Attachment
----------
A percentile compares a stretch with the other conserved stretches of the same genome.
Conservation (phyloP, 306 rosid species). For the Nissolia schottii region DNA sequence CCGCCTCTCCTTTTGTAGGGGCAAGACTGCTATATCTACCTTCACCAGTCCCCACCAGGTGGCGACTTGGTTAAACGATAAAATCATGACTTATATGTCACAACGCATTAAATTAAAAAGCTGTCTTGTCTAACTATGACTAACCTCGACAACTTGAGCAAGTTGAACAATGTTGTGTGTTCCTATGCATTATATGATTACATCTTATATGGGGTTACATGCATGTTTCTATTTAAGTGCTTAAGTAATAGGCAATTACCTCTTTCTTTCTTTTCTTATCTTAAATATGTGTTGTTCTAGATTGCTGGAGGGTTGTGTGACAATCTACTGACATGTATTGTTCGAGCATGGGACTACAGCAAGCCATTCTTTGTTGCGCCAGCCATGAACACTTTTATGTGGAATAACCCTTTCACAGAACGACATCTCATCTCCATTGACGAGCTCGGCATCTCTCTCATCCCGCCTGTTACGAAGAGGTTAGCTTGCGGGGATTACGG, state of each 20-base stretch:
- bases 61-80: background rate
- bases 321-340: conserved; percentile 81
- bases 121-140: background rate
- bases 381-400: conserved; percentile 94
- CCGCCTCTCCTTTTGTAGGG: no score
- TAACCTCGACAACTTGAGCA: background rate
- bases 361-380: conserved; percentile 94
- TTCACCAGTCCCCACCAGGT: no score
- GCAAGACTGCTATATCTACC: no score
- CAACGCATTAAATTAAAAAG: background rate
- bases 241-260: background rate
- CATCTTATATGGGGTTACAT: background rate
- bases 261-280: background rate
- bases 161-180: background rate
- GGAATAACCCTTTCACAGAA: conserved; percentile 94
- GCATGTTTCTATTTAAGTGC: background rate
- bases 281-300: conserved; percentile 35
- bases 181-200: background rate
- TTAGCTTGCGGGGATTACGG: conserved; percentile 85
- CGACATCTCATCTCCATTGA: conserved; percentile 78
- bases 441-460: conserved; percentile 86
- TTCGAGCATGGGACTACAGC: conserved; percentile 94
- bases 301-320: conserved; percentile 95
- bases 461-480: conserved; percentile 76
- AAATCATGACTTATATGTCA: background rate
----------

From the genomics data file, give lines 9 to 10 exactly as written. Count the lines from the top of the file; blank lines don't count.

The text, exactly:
- bases 361-380: conserved; percentile 94
- TTCACCAGTCCCCACCAGGT: no score